The mission of Cleveland County Master Gardeners, the organization with which OEC and OEC Fiber employees were paired, is very simple. 

“Oklahoma Master Gardeners are a vital part of Oklahoma State University Extension’s ability to provide consumers with up-to-date, research-based information on gardening and plant care. Master Gardeners has also become a popular volunteer activity that gives its participants a sense of community spirit, accomplishment and intellectual stimulation.”

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One Tree At a Time | OEC News

Learn how to strategically place trees for energy savings with tips from OEC, one of the only two certified Tree Line USA Utility electric cooperatives in Oklahoma. Since 2016, more than 1,200 free trees have been given away. Find out how you can take part!

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Banding Together

Oklahoma co-ops come together to form the Cooperative Broadband Coalition

The Cooperative Broadband Coalition (CBC) is a statewide organization dedicated to advancing the mission of expanding rural broadband across Oklahoma. This group works to provide fast, reliable internet service to all Oklahomans by bringing fiber subsidiaries together to combat the unique challenge of staying connected in the twenty-first century. 

Electric cooperatives have been powering the homes of rural Oklahoma since President Franklin Roosevelt enacted the Rural Electrification Act in 1936. Each of these electric cooperatives provides essential services to people in their area, but they have not always had enough influence on their own to overcome every obstacle set before them. That is where the Oklahoma Association of Electric Cooperatives (OAEC) steps in. This statewide organization helps co-ops pool their resources and band together to ensure we all have the necessary resources to provide our collective members with top-tier service.

One of the most recent examples is House Bill 3835. You may remember receiving emails asking you to contact your representatives. Because of the widespread effects of the bill, OAEC provided valuable resources for all co-ops to encourage the members they serve to help defeat this bill.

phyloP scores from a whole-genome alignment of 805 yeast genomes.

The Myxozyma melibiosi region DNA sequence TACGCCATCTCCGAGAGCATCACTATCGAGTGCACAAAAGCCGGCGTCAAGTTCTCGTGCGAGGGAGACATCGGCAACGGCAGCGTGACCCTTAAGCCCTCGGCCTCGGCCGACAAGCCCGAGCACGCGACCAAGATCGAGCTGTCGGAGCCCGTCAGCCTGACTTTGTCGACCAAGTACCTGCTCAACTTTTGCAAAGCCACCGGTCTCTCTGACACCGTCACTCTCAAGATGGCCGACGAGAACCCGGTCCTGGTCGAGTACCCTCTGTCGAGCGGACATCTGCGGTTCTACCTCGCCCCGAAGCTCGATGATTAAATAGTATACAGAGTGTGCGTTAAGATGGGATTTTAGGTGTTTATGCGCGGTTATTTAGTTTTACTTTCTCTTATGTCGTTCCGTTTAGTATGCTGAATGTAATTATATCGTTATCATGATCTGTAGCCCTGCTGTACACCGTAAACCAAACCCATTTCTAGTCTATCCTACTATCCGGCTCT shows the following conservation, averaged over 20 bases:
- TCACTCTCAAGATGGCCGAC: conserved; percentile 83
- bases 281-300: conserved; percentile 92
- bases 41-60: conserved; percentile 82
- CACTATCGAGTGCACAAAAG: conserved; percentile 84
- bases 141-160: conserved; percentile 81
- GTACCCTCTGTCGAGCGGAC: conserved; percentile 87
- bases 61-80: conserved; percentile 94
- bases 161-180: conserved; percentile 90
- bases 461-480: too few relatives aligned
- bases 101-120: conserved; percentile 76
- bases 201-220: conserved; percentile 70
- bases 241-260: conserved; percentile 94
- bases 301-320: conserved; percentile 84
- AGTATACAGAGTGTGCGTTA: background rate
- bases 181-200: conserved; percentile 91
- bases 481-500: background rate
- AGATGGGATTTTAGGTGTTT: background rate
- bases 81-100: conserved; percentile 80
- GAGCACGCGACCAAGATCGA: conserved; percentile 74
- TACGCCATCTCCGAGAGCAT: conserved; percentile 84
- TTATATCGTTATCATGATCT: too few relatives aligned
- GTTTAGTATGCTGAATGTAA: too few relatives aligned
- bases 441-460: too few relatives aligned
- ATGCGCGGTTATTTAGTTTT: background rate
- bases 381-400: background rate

In a similar fashion, 10 electric distribution cooperatives with fiber subsidiaries, like OEC and OEC Fiber, banded together to create the CBC, an affiliate of OAEC. Together, they provide service to 46 counties in Oklahoma and Arkansas, with over 78,000 subscribers and more than 16,000 miles of fiber line.

While these groups differ in size, their missions are the same. The CBC exists to ensure everyone can access the reliable high-speed broadband service they need. Each subsidiary sees this as an extension of the cooperatives’ directive to bring much-needed service to underserved areas. The core principle of Concern for Community is the driving force behind what these subsidiaries do.

Coming together to form the CBC demonstrates another cooperative principle, Collaboration Among Cooperatives. By forming the CBC and meeting with several legislative groups, they have ensured the construction of a network that will provide exceptional service for years to come.

OAEC and CBC help ensure OEC and OEC Fiber have the resources to provide our members and subscribers with the services they need. These statewide organizations are integral to what sets us apart from other service providers. They ensure our voices are heard and we are given a seat at the table. They prove that, like the cooperatives that came before, we can accomplish far more together than we ever could apart.

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One Tree At a Time | OEC News

Learn how to strategically place trees for energy savings with tips from OEC, one of the only two certified Tree Line USA Utility electric cooperatives in Oklahoma. Since 2016, more than 1,200 free trees have been given away. Find out how you can take part!

Read More »
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Constructing Futures

Businesses unite to introduce teens to construction trade careers, including power line work